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How to Accomplish Your Goals Based on Your Personality Type

Updated on November 3, 2011

Accomplishing Your Goals

When I set a goal, my success rate for accomplishing it is:

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A Different Approach to Goal Achievement

Do you have a difficult time accomplishing your goals? We often set goals for ourselves, in our minds, but we don't usually write them down. Writing down your goal is the first step to accomplishing your objective. However, we may need to try a different approach in order to actually accomplish our goal. Typically, we set goals based on our “wants” (to lose weight – vanity), or our “needs” (to lose weight – health), and sometimes both (lose weight – healthy & look good). Regardless of what goals we resolve to accomplish, we often find ourselves losing momentum within 30 days.

To set yourself up to successfully accomplish your goals can be done by basing your goals on your personality type, more specifically, on your natural preferences.

Our preferences explain how we (1) motivate or energize (Introvert versus Extravert ), (2) gather information (Sensing versus iNtuition ), (3) make decisions (Thinking versus Feeling ), and (4) organize our lives (Judging versus Perceiving ). Understanding our natural preferences helps us to realize, for example, that not clearing off our desk at the end of the day doesn’t mean we are disorganized. It may just mean that we want to pick up where we left off on the following day (perceiving preference ). Or we may prefer to schedule our day in such a way that others think we are inflexible (judging preference ). Whatever our preferences may be, it is important to also know that we can perform in our non-preference dimension.

The Personality Type Method for accomplishing your resolutions:

1) Identify and verify your 4-letter personality by utilizing one of the following:

  • Myers/Briggs Type Indicator (MBTI®)
  • Numerous books on personality type (i.e. Please Understand Me by David Keirsey and Marilyn Bates)
  • On-line search engine (enter “personality type assessment”)

2) Make a list of your goals by:

  • Clearly picturing what each goal looks like when completed.
  • Converting your resolution into a SMART goal (Specific, Measurable, Attainable, Realistic, and Time-Dimensioned).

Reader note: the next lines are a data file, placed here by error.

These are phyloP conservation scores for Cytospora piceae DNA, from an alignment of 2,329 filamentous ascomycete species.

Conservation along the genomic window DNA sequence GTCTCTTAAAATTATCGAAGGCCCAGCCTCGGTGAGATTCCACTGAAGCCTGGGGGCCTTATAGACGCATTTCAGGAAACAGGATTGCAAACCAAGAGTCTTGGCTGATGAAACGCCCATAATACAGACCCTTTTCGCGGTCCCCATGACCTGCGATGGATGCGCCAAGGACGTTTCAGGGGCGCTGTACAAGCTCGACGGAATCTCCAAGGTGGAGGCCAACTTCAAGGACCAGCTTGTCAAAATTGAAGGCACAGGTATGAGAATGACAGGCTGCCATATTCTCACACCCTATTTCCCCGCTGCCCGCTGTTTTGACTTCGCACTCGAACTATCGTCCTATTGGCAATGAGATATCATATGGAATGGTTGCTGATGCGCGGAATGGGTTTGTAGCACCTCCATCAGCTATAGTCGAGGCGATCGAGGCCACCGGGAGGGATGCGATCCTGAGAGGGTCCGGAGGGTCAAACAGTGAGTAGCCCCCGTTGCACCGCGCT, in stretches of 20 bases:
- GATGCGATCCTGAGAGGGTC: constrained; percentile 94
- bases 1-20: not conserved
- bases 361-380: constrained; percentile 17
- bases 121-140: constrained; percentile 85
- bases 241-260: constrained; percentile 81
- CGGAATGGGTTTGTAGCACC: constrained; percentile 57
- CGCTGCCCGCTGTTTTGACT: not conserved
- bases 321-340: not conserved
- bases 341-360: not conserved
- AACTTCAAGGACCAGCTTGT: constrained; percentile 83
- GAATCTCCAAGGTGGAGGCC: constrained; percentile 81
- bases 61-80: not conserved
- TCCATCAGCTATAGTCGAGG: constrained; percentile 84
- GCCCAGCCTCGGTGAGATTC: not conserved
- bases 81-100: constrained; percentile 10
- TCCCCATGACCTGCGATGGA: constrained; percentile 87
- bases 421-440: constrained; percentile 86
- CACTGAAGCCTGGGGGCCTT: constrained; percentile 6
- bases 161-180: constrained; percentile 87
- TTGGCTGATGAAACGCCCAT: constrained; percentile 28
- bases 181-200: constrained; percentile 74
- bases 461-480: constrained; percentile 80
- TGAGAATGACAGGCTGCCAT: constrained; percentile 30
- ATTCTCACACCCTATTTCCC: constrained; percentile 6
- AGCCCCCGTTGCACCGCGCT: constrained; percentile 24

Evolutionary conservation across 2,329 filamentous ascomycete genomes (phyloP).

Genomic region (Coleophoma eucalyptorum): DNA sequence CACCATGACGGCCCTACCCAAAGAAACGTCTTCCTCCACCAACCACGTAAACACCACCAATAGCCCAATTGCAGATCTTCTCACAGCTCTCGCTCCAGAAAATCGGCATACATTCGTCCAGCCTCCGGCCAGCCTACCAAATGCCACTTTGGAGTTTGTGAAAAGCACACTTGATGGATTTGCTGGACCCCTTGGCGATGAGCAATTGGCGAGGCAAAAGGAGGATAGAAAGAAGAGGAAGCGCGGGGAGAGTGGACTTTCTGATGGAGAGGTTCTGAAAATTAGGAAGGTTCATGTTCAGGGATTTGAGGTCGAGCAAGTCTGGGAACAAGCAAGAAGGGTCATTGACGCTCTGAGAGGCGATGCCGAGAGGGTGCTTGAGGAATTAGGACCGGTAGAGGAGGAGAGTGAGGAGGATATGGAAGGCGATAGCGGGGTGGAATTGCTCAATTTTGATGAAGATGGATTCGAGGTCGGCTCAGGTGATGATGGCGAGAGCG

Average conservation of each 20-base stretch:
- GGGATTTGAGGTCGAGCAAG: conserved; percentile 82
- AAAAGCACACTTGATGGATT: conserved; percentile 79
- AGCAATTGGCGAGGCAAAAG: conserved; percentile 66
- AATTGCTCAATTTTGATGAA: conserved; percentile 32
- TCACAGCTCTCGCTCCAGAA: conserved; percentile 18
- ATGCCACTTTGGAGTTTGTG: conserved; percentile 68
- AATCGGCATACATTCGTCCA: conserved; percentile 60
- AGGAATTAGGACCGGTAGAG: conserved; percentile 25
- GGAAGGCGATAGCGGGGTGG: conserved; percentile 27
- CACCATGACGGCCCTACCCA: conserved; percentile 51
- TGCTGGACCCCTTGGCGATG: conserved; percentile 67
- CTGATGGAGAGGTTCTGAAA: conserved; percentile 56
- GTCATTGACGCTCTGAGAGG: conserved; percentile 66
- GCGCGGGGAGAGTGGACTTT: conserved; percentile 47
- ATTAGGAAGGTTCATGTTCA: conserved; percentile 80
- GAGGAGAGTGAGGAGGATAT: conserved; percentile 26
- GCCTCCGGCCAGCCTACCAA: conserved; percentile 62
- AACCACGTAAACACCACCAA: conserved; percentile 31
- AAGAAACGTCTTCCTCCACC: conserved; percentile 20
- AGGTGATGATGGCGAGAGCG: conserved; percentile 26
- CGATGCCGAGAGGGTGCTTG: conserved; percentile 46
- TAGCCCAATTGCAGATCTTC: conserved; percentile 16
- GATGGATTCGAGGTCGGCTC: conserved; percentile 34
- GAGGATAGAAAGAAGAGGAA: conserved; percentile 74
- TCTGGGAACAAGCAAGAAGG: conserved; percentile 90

3) Analyze how your preferences support your goals. For example, if your goal is to lose weight and you are an:

  • Extravert then enroll in a class or team sport where you will be motivated by others
  • Introvert then hire a coach who will work with you one-on-one or ask someone you trust to help you.

4) Create a strategy based on your preference in each of the 4 personality type dimensions.

First Dimension: Extravert or Introvert – how to motivate ourselves

  • Extravert: tell others about your goals and enlist their help to keep you on track.
  • Introvert: make a contract with yourself or a coach (see number 3).

Second Dimension: Sensing or Intuitive – how to frame on our goal

  • Sensing: expand your written SMART goal with a step-by-step, detailed description and process for accomplishing your goal
  • Intuitive: look at the “big picture” of your goal; identify additional possible benefits of accomplishing your goal.

Third Dimension: Feeling or Thinking – how to decide the outcome

  • Feeling: identify how accomplishing your goal will benefit you and others. Get others to help you during the process.
  • Thinking: identify and incorporate the logic for accomplishing your goal. Analyze the cause and effect of your goal.

Fourth Dimension: Judging or Perceiving – how to make it happen

  • Judging: create a roadmap or plan that will guide you to your goal.
  • Perceiving: be flexible; when necessary, take different routes to reach your goal.

Challenge Goal

If you really want to challenge yourself, set your goals based on your non-preferences. This will force you to explore ways to develop in areas you may typically avoid. Follow the same process as above using your non-preference instead. Remember, we can perform in our non-preference dimension.


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    • Les Trois Chenes profile image

      Les Trois Chenes 5 years ago from Videix, Limousin, South West France

      It's so difficult to change (bad) habbits of a lifetime! Good advice here.

    • profile image

      shelley 5 years ago

      As always, useful and interesting. We live to try and try to live

    • Ciel Clark profile image

      Ciel Clark 5 years ago from USA

      Interesting idea! I took the Meyers-Briggs test a long time ago, but don't remember the result now. I will have to try again and see where I fit into your plan. I am guessing I am third dimension. Thanks for the info, voted up and interesting!

    • profile image 7 years ago from upstate, NY

      Great Hub! I tested as an INFP personality. I think the Myers-Briggs personality analysis to be very enlightening and useful. Its a great way to understand yourself and others and can be helpful in career exploration. I noticed you are an INFJ, which is Gandhi's personality, maybe you can lead a social movement someday like he did. Good luck to Ya!

    • REALfoodie profile image

      C De Melo 7 years ago from Florence, Italy and WORLDWIDE

      Very interesting, but I don't know if I am goal-oriented or just plain stubborn! LOL!